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Mulvaney: WH would drop individual mandate repeal if 'impediment' to tax reform

Mick Mulvaney defends GOP tax bill (full interview)
Mick Mulvaney defends GOP tax bill (full interview)

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    Mick Mulvaney defends GOP tax bill (full interview)

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Mick Mulvaney defends GOP tax bill (full interview) 06:12

Washington (CNN)Office of Management and Budget Director Mick Mulvaney said Sunday that the Trump administration wants a repeal of the individual health care mandate included in the GOP's tax reform plan, but is willing to take it out if it gets in the way of passage.

"If we can repeal part of Obamacare as part of the tax bill, and have a tax bill that is still a good tax bill that can pass, that's great," Mulvaney said on CNN's "State of the Union." "If it becomes an impediment to getting the best tax bill we can we're okay with taking it out."
But Mulvaney added that he doesn't think the repeal of the Affordable Care Act mandate, which requires that most people have health insurance or pay a penalty, is an impediment yet.
"Fifty-eight percent of the folks who pay the fine make less than ($50,000) and almost 80% of the people that pay that fine today make less than $100,000," he said. "So there's a benefit to folks if the repeal goes away. But again, it's up to the House and Senate to hammer through those details."
    In a separate interview on the program, Maine Republican Sen. Susan Collins said senators needed to take the individual mandate repeal out of the legislation.
    "I don't think that provision should be in the bill," Collins told anchor Jake Tapper. "I hope the Senate will follow the lead of the House and strike it."
    The proposal that passed the House does not contain language repealing the core Obamacare tenet.
    Collins is a relative moderate among the Senate GOP caucus and was one of the decisive "no" votes earlier this year in GOP attempts to repeal and replace much of Obamacare.
    On Sunday, she called for passage of a pair of bipartisan bills that aim to stabilize and improve health care markets. One bill is legislation she and Florida Democratic Sen. Bill Nelson are pushing, and the other is a proposal by Washington Democratic Sen. Patty Murray and Tennessee Republican Sen. Lamar Alexander.
    Collins also defended the tax proposal against the Democrats' criticism of it as a giveaway to the wealthy. Collins said it is not "fair" to characterize the tax proposal that way, but thinks more could be done to help those earning lower and middle incomes.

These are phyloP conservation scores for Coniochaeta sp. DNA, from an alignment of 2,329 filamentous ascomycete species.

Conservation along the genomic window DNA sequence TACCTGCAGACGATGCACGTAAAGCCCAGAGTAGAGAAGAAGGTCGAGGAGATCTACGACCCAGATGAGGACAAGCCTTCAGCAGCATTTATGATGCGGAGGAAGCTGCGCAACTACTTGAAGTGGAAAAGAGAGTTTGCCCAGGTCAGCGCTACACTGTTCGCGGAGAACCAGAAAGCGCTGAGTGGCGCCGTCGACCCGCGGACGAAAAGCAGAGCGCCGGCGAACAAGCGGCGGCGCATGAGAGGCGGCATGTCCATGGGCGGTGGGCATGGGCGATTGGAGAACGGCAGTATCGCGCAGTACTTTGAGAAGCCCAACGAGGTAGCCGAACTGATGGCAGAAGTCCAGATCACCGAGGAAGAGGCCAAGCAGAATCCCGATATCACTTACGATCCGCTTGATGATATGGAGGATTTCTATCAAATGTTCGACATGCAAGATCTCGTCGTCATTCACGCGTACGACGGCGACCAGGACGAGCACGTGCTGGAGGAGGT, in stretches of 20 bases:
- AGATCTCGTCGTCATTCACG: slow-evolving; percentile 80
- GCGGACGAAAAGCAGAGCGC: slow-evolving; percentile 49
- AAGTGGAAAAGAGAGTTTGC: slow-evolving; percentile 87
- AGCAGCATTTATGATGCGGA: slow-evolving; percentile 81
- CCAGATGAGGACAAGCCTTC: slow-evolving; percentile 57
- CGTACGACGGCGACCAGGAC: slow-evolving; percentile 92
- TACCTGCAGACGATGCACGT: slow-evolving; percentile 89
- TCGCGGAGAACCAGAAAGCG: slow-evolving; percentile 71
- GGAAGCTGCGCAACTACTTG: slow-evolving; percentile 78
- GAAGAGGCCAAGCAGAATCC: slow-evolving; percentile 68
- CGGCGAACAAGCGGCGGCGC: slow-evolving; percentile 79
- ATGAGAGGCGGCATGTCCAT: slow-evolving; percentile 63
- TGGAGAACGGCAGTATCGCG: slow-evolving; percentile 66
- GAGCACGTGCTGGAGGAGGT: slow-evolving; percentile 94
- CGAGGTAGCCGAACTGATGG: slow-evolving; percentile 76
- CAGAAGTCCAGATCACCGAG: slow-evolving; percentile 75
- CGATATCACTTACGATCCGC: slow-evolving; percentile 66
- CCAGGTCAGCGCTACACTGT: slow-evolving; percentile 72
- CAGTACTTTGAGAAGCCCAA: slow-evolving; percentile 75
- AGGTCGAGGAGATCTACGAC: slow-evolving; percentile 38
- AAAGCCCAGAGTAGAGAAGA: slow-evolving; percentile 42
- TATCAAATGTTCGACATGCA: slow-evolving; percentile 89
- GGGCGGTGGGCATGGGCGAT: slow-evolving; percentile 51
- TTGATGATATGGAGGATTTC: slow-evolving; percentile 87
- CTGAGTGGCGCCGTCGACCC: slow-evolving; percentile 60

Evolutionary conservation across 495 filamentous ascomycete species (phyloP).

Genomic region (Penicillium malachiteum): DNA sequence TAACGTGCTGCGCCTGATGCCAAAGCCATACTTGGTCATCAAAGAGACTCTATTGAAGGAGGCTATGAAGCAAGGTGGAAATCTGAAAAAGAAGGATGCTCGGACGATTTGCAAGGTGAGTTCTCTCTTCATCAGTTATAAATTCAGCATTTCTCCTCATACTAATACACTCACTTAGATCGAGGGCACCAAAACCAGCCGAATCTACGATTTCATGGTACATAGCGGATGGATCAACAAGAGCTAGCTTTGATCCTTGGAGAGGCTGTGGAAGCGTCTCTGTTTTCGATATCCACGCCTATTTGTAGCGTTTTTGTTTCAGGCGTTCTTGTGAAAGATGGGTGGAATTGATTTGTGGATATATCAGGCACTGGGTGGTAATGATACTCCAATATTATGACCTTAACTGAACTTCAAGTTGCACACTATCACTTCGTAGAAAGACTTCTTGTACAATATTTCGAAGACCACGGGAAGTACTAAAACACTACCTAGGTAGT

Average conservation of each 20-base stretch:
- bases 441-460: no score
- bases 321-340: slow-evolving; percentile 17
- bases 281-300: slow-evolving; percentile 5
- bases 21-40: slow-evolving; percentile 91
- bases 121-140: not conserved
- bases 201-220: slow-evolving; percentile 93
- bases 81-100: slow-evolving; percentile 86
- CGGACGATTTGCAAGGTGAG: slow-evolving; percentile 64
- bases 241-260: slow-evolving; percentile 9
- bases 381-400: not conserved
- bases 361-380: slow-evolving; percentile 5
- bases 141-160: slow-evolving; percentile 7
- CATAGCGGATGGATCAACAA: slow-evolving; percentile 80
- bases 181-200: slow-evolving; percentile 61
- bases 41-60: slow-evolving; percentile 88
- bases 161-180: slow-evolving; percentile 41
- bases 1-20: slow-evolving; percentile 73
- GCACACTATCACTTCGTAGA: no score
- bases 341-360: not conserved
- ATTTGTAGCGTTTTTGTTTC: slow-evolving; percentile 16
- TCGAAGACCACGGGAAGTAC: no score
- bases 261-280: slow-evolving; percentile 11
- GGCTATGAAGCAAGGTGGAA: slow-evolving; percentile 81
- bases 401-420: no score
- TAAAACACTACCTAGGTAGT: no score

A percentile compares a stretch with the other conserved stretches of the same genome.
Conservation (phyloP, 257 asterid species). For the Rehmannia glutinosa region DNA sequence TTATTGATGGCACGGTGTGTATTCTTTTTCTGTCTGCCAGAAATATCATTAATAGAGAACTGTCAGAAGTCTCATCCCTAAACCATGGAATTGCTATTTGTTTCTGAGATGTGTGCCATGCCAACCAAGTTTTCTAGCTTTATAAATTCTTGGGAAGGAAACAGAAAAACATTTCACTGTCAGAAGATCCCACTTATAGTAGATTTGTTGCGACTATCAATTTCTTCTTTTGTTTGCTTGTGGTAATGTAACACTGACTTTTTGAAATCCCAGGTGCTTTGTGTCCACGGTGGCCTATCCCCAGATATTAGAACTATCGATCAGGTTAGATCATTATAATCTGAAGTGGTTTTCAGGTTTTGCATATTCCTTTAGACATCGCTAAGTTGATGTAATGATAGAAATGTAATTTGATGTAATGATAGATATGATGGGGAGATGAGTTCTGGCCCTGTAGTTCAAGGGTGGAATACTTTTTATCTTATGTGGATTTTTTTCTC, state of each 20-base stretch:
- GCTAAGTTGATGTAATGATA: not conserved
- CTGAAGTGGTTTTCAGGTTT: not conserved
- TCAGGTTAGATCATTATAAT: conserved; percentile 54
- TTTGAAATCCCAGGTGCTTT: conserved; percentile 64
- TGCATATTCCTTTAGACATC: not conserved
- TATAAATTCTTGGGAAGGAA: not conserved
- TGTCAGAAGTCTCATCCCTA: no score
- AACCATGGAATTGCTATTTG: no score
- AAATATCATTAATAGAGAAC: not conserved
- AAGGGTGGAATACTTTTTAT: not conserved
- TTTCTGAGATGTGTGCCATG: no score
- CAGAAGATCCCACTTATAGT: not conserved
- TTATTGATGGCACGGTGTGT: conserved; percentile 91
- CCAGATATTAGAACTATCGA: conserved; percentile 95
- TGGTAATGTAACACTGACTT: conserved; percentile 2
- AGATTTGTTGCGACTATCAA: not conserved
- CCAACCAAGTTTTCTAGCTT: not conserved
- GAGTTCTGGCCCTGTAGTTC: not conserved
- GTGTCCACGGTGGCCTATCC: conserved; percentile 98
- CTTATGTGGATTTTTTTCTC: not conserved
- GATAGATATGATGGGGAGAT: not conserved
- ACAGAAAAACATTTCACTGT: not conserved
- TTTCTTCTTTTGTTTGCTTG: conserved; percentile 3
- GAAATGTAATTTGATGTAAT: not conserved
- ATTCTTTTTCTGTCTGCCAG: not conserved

"It benefits people of all tax brackets, but what I want to do is to skew more of that relief to middle- and low-income families," Collins said.

    Sanders slams bill

    Sen. Bernie Sanders, a Vermont independent, blasted the GOP tax bill, calling it a "terrible, terrible piece of legislation" and warning it would balloon the deficit.
    "What this legislation is about is fulfilling the promises, Republican promises, made to wealthy campaign contributors," Sanders said on "State of the Union." "There is a reason why the billionaire class provides hundreds of millions of dollars in campaign contributions to Republicans, and now is payback time."
    Sanders said if the mandate is repealed, individuals paying for insurance will be footing the bill for those who opt out, and insurance costs will rise.
    "The studies indicate that when you repeal the individual mandate, what you're going to see is premiums go up for everybody else by about 10% because your pool of consumers will be older and sicker," he said.
    The result of the GOP tax bill, Sanders said, will be cuts to social welfare programs.
    "When they run up a one-and-a-half trillion dollar deficit, as they will in this legislation, they're going to come back ... with massive cuts to Social Security, Medicare and Medicaid because they say, 'Oh my goodness, the deficit and the national debt are too high,'" Sanders added.
    Others within the Trump administration also hinted at some flexibility over the mandate's inclusion in the Senate's tax bill.
    White House Legislative Director Marc Short told ABC's "This Week" that the White House likes that a mandate repeal is included in the Senate bill.
    "The White House is very comfortable with the House bill ... As you know, it does not have the individual mandate in it," Short said. "We also, though, believe the individual mandate is a tax, and it is harming middle income families the most. So we like the fact that the Senate has included it in its bill."
    And Treasury Secretary Steve Mnuchin told "Fox News Sunday" that the administration's current objective is to keep the mandate's repeal in the bill.
    "But we're going to work with the Senate as we go through this," he added.